LOS ANGELES — When Ellen DeGeneres launched her daytime talk show, it felt like a flag planted on lunar terrain.
Six years earlier, the comedian and her sitcom character had come out, in tandem, in what remains the single most well-known moment in the history of queer television. But as one learns in Steven Capsuto's indispensable book "Alternate Channels" and "Visible: Out on Television," the extraordinary Apple TV+ docuseries it inspired, that interest soon waned.
As the news cycle moved on, ABC, which aired "Ellen," grew uncomfortable with its handling of the character's coming-out process, which it depicted in sympathetic, radical-for-its-time detail. Almost exactly one year after its namesake appeared on the cover of Time, the series was unceremoniously canceled.
Now, as Karl Rove strived to turn marriage equality into the "wedge issue" that would win President George W. Bush reelection, Ellen's next act seemed equally momentous. With the premiere of "The Ellen DeGeneres Show" on Sept. 8, 2003, she would drop in every afternoon on our mothers and grandmothers — a lesbian in a sweater vest at the suburban coffee klatch table — and offer a daily reminder that queers were fundamentally "normal," no threat worth waging an election campaign over.
She would shimmy through the door Rosie O'Donnell had opened the year before, coming out in the home stretch of "The Rosie O'Donnell Show" to protest a Florida law banning gay couples from adopting.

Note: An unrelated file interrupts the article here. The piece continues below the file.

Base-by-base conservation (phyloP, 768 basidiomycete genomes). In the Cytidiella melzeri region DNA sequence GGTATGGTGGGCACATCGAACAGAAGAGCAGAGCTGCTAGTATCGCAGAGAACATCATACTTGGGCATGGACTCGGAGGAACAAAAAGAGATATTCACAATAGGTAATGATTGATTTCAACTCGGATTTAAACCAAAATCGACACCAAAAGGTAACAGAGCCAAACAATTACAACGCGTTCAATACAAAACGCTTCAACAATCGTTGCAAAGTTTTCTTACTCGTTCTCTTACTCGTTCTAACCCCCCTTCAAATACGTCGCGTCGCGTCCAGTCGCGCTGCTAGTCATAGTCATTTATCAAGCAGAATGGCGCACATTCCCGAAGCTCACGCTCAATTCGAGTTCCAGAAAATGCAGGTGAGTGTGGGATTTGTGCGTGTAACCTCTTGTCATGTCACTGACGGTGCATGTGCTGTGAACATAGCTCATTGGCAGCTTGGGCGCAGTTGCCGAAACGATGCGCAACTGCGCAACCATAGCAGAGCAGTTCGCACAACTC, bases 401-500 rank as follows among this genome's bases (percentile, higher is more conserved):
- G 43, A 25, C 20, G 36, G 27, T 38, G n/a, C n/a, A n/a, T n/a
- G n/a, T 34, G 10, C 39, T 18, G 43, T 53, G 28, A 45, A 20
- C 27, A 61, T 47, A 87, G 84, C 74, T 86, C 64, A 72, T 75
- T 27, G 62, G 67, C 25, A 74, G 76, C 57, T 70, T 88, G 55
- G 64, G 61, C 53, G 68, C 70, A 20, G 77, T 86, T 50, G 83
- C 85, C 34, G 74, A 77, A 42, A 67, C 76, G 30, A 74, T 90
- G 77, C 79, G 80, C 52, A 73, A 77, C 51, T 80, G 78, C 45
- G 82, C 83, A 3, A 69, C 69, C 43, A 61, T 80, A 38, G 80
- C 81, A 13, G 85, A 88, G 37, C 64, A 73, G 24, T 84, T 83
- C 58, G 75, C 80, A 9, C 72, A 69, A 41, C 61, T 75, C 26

DeGeneres would, in short, become perhaps the most famous LGBTQ person in America, Oscar host and rival to Oprah, icon, omnipresence, eminence — and in so doing carry the banner of queer representation that she held aloft on "Ellen" into a new and more hopeful century.
And for a time she was. She did. But if you have read this far, you will already know the moral of this story: Nothing lasts forever. Which might just be another way of saying that the century doesn't seem so new, or so hopeful, anymore.
The final chapter of "The Ellen DeGeneres Show," which concludes May 26 after nearly 20 years on air, began before this season's farewell tour. Even before Buzzfeed's July 2020 report on allegations of a toxic workplace culture on the show that belied its host's "Be kind" mantra, or a follow-up on sexual misconduct and harassment by executive producers. For DeGeneres' fall from favor runs deeper than poor management; such stories inflicted lasting damage because they rang true. Here was confirmation, after months of public-relations miscalculations, that DeGeneres was as out of touch as she appeared.
Consider Kevin Hart's appearance in January 2019, shortly after past homophobic tweets sunk his chance to host that year's Oscars. The segment performed the rituals of celebrity damage control, with DeGeneres, "as a gay person," accepting Hart's apology and demanding his reinstatement as the ceremony's emcee.